A Well-Tempered Pianist
Benjamin Grosvenor talks to KEITH BRUCE about playing Liszt with the SCO
Still six months shy of his 30th birthday, Benjamin Grosvenor has had a very busy career since he was runner-up to Nicola Benedetti in the 2004 BBC Young Musician competition at the age of 11. As he recalls now, with obvious fondness, “the final rounds were held in Glasgow and Edinburgh, and my first real tour was with the Scottish Ensemble, so these cities hold a lot of great memories for me.”
Having formed a rewarding partnership with the RSNO and its principal guest conductor Elim Chan, recording an award-winning album of Chopin’s Concertos in that orchestra’s home studio in Glasgow, the pianist is this year working with Edinburgh’s Scottish Chamber Orchestra as a resident artist.
At the end of April he will play Chopin’s Piano Concerto No 2 with the SCO under Joana Carniero, but this week his focus is on the composer who was the subject of his most recent Decca recording, Franz Liszt, and Liszt’s First Piano Concerto, with the SCO’s Principal Conductor, Maxim Emelyanychev.
“Liszt wrote so much music, and there are a lot of wonderful works that don’t get so much attention,” says Grosvenor. “One example would be the second version of the Berceuse that I recorded for my recent Liszt disc, which is such an atmospheric piece.
“In the context of other romantic piano concertos, the Piano Concerto No 1 strikes one as unusual and innovative in form, with this idea – as in the B minor Sonata – of a one movement (though divided into four) work united in its content by certain themes that transform throughout.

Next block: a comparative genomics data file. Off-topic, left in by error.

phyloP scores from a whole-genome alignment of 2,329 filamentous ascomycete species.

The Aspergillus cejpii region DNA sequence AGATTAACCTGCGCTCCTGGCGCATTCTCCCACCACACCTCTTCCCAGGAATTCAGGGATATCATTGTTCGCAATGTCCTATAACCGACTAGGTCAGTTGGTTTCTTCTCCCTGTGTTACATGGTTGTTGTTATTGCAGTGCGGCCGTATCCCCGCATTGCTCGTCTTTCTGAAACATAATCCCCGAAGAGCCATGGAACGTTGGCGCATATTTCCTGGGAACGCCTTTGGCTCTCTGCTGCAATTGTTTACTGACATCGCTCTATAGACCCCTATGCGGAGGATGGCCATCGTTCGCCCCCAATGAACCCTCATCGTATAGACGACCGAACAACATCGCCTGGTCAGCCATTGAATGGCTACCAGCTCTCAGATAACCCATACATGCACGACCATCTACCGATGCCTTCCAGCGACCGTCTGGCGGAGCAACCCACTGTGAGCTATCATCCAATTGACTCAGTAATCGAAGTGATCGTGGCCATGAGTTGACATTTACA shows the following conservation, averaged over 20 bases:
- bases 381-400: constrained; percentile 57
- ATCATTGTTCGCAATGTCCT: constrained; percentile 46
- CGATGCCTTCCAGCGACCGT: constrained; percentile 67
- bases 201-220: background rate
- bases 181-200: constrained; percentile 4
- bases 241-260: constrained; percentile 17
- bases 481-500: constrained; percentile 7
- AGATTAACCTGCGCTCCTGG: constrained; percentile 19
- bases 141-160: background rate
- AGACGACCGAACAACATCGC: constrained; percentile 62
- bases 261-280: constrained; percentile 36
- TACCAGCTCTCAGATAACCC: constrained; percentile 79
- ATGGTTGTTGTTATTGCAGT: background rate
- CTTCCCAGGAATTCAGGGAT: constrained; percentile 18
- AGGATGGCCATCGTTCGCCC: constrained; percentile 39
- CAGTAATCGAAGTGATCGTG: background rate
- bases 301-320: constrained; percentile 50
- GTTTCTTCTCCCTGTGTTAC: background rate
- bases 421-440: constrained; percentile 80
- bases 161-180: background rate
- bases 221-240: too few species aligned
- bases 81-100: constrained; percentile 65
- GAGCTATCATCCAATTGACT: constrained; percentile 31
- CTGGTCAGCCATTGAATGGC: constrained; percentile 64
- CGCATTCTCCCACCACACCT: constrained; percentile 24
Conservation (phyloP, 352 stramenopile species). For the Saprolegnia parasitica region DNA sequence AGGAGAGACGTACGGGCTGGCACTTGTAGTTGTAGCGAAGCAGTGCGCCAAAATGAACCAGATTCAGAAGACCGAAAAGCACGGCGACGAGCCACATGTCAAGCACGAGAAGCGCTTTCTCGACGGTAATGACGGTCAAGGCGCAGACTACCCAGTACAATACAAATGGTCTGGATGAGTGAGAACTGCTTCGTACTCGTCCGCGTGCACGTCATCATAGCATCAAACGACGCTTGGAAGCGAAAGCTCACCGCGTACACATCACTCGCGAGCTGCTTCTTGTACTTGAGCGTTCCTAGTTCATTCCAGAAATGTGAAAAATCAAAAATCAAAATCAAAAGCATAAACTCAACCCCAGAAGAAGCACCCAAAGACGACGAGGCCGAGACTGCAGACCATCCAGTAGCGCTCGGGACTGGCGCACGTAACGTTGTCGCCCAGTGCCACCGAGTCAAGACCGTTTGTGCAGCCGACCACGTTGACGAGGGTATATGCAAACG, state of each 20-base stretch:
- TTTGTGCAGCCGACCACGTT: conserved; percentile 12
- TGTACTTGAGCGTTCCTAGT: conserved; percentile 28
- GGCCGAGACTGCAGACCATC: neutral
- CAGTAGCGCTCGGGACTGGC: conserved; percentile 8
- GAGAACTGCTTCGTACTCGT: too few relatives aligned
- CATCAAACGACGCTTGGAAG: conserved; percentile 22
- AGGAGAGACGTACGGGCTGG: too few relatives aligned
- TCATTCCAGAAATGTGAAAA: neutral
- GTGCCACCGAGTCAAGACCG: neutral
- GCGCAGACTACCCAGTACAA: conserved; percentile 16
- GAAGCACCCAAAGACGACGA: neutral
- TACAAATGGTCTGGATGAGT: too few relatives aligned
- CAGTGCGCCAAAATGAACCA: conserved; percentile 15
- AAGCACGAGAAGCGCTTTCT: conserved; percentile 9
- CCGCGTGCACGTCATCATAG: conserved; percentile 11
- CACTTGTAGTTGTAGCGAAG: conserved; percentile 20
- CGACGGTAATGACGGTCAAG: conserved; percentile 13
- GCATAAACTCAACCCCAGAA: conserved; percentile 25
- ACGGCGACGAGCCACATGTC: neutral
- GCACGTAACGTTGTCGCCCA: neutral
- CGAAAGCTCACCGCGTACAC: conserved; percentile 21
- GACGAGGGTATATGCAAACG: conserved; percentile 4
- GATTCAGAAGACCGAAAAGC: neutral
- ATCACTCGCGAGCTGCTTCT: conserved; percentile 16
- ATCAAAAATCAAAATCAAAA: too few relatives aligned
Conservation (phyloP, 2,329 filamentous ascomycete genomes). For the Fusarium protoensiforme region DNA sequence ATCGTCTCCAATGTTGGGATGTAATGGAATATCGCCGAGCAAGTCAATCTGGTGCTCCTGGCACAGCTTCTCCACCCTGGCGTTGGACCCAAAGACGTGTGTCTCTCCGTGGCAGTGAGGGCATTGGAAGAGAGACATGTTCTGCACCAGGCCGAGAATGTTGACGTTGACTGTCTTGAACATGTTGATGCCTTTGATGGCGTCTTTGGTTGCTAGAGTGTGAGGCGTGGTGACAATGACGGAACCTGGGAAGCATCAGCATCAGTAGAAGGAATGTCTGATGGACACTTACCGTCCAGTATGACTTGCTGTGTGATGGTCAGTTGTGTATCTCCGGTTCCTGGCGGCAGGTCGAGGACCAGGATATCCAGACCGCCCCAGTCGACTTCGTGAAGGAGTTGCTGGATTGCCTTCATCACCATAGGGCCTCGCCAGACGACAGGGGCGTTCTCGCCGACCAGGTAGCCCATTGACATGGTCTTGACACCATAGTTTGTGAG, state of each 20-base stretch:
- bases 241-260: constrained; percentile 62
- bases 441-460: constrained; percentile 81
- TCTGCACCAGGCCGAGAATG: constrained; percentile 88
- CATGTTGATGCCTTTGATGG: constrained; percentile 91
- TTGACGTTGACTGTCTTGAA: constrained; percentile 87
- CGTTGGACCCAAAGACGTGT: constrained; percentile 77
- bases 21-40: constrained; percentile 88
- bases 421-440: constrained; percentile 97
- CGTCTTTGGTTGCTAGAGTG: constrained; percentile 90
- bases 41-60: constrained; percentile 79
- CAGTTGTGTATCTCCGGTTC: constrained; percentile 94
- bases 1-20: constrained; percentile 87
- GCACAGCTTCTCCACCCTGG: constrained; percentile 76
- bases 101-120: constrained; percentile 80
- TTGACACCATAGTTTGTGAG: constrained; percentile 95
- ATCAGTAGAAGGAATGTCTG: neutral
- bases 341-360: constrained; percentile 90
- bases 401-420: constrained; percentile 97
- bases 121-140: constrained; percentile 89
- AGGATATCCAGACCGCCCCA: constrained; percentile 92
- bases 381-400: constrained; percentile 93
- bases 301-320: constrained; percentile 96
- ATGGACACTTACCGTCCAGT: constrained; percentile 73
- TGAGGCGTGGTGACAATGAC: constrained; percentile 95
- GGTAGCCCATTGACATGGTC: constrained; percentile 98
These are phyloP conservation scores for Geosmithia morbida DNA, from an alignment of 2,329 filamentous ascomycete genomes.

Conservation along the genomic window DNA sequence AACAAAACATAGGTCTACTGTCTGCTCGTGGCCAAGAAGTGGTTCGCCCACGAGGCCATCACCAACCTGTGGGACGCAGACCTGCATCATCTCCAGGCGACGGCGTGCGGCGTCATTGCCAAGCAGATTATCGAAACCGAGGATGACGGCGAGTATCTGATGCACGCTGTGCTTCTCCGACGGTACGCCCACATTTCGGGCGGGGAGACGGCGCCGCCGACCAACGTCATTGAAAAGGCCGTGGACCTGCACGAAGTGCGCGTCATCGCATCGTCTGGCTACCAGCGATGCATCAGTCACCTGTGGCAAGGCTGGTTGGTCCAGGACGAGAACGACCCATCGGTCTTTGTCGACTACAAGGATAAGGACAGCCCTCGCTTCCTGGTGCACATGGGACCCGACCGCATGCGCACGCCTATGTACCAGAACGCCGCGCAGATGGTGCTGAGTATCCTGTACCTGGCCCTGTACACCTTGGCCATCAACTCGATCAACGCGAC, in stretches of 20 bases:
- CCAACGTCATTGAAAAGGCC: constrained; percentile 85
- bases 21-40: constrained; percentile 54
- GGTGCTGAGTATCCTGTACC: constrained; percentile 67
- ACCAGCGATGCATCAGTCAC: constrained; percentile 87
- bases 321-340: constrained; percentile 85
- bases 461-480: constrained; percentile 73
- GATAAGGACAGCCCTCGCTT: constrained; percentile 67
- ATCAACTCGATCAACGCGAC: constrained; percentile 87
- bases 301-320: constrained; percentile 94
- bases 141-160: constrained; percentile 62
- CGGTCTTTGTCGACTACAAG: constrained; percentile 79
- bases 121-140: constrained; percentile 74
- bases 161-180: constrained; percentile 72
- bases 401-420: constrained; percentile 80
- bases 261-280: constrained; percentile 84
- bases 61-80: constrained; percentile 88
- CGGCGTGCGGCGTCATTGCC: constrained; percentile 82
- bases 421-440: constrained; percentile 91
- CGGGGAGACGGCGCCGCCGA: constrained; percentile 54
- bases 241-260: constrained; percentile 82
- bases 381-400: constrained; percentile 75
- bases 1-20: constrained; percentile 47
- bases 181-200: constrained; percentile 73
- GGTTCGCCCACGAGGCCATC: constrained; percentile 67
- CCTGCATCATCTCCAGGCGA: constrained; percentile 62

“Liszt took things very seriously when it came to these large-form pieces, and he spent 23 years polishing this one off. As one would expect, there is piano writing of great virtuosity, but also some incredibly beautiful lyrical episodes. The climbing melody in the piano solo at the beginning of the Adagio would be worthy of Bellini for sure!
“Interestingly, what was seen as startlingly modern at the time was Liszt’s use of the triangle in this piece – in the scherzo it is there in the forefront – in a way which was (though this seems really odd to us now!) seen as ‘distasteful’, as was the idea of elevating any percussion other than the timpani. It still comes across as a most unusual bit of orchestration in a piano concerto, but a wonderful effect in the context of this impish scherzo.”
There speaks a musician who has ears for much more than the virtuoso piano part, and Grosvenor has, like Benedetti, performed with a chamber orchestra without a conductor. He’s very happy to have Emelyanychev on-board for these concerts however.
“I have enormous admiration for Maxim both as a keyboard player and a conductor, and I thought their Prom last year with Mozart symphonies was thrilling. Even with a conductor involved, working with a chamber orchestra is a much more intimate experience and you can feel a lot more connection with the orchestra than in other settings. It will be my first time with Liszt in this context so I am looking forward to that.